Gordon Bunshaft

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Lever House, New York City

Gordon Bunshaft, FAIA (May 9, 1909 – August 6, 1990), was a leading proponent of modern design in the mid-twentieth century. A partner in the architectural firm Skidmore, Owings & Merrill (SOM), Bunshaft joined in 1937 and remained for more than 40 years. The long list of his notable buildings includes Lever House in New York, the Beinecke Rare Book and Manuscript Library at Yale University, the Hirshhorn Museum and Sculpture Garden in Washington, D.C., the National Commercial Bank in Jeddah, Saudi Arabia, and Manufacturers Hanover Trust Branch Bank in New York; the last was the first post-war "transparent" bank on the East Coast.

Career[edit]

Bunshaft was born in Buffalo, New York, to Russian Jewish immigrant parents, and attended Lafayette High School. He received both his undergraduate (1933) and his master's (1935) degrees from the Massachusetts Institute of Technology, studied in Europe on a Rotch Traveling Scholarship from 1935 to 1937, and worked briefly for Edward Durell Stone and industrial designer Raymond Loewy before joining SOM. Bunshaft's early influences included Mies van der Rohe and Le Corbusier.[1]

In the 1950s, Bunshaft was hired by the State Department's Office of Foreign Building Operations as a collaborator on the design for several U.S. consulates in Germany.

Awards and honors[edit]

Bunshaft was elected to the National Institute of Arts and Letters and was the recipient of numerous other honors and awards, including the American Institute of Architects Twenty-five Year Award for Lever House, in 1980, and the Pritzker Architecture Prize, in 1988. In 1958, he was elected into the National Academy of Design as an Associate member, and became a full member in 1959. He served on the U.S. Commission of Fine Arts from 1963 to 1972. Upon receiving the Pritzker Prize, for which he nominated himself,[2] he gave the shortest speech of any winner in the award's history, stating:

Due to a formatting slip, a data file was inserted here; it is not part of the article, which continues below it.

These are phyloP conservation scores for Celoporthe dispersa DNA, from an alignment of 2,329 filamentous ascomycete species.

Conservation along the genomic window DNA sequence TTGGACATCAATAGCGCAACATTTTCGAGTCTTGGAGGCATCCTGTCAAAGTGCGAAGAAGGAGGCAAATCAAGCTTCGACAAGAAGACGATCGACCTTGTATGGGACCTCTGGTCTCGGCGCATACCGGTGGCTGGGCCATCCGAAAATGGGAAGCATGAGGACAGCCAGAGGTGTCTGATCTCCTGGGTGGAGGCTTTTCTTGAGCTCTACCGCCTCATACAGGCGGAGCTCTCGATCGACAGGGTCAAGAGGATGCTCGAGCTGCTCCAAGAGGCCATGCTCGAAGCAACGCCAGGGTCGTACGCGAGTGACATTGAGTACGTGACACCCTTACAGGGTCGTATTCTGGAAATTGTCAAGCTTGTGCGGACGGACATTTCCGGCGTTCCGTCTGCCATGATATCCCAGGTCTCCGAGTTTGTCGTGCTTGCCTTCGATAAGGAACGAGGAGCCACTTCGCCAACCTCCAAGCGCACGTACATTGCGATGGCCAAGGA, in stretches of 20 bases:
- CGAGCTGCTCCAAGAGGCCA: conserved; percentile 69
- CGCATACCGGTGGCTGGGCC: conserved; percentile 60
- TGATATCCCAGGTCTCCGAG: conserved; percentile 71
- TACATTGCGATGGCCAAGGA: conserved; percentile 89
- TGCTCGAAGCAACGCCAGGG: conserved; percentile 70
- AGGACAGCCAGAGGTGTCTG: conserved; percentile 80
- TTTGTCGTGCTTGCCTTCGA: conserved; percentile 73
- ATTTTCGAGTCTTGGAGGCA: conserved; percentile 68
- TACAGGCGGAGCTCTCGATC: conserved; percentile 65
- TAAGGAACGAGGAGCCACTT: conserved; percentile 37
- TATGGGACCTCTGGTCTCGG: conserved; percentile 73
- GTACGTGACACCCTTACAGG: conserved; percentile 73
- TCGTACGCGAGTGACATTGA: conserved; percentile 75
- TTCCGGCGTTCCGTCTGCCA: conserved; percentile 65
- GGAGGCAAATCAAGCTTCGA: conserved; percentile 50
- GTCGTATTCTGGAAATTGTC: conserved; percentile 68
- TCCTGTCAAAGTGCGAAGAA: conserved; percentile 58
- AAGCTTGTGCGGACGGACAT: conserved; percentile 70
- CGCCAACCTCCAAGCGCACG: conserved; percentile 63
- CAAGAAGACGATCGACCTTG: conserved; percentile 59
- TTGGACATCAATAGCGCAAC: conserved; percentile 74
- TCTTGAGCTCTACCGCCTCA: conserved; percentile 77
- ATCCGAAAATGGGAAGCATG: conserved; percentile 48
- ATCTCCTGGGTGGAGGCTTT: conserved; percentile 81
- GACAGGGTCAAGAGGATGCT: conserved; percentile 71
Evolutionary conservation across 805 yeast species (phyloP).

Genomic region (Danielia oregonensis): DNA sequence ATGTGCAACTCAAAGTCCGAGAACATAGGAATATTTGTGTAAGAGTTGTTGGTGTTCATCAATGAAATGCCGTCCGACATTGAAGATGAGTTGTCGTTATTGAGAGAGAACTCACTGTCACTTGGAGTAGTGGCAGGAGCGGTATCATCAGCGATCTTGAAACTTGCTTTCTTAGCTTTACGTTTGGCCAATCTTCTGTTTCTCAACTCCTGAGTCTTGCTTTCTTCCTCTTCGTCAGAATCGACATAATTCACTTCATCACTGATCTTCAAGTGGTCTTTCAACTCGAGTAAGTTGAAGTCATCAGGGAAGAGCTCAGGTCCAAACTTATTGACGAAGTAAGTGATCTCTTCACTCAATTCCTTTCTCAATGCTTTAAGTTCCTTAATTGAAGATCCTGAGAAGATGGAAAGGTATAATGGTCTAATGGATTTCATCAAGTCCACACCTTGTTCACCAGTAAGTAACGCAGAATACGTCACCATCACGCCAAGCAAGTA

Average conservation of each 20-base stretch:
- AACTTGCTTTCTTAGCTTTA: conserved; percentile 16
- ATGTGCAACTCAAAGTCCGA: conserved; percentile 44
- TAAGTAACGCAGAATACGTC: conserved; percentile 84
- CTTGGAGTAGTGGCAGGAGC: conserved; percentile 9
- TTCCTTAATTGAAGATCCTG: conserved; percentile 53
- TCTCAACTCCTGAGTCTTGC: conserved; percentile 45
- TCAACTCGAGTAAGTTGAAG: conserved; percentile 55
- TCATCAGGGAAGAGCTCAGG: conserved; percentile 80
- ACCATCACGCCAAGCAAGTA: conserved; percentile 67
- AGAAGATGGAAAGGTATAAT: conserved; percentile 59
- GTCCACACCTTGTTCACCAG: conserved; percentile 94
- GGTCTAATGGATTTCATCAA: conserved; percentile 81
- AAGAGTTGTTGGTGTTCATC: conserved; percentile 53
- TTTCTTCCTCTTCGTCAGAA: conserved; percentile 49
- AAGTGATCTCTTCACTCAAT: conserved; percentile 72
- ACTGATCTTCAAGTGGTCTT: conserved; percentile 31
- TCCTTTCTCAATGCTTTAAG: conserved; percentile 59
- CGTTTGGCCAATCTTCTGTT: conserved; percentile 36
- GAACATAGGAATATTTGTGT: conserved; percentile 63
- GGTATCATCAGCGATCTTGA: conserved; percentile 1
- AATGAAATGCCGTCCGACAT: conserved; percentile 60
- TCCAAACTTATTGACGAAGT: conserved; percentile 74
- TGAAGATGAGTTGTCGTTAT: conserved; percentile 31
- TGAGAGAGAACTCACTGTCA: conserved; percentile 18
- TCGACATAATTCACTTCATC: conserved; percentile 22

In 1928, I entered the MIT School of Architecture and started my architectural trip. Today, 60 years later, I've been given the Pritzker Architecture Prize for which I thank the Pritzker family and the distinguished members of the selection committee for honoring me with this prestigious award. It is the capstone of my life in architecture. That's it.

Legacy[edit]

Bunshaft's only single-family residence is the 2300 square foot (210 m²) Travertine House, built for his own family. On his death he left the house to MoMA, which sold it to Martha Stewart in 1995. Her extensive remodelling stalled amid an acrimonious planning dispute with a neighbour. In 2005, she sold the house to textile magnate Donald Maharam, who described the house as "decrepit and largely beyond repair" and demolished it. [3][4]

Bunshaft's personal papers are held by the Department of Drawings & Archives in the Avery Architectural and Fine Arts Library at Columbia University; his architectural drawings remain with SOM. He is buried next to his wife and parents in the Temple Beth El cemetery on Pine Ridge Road in Buffalo, New York.

Buildings[edit]

Exterior of the Hirshhorn Museum, facing Independence Avenue

Gallery[edit]

References[edit]

  1. ^ Thomas E. Luebke, ed., Civic Art: A Centennial History of the U.S. Commission of Fine Arts (Washington, D.C.: U.S. Commission of Fine Arts, 2013): Appendix B, p. 541.
  2. ^ How to win the Pritzker Architecture Prize: Practice, practice, practice (and don't be shy about nominating yourself)
  3. ^ Martha's Gordon Bunshaft House Gets the Shaft - Hollywood's Fear of Flying - Warner Music Gets Murder Inc. - Ivy League Beauty Pageants - Bill Weld's Uphill Battle for Albany. Newyorkmetro.com (2005-05-23). Retrieved on 2014-04-12.
  4. ^ [1][dead link]

Further reading[edit]

External links[edit]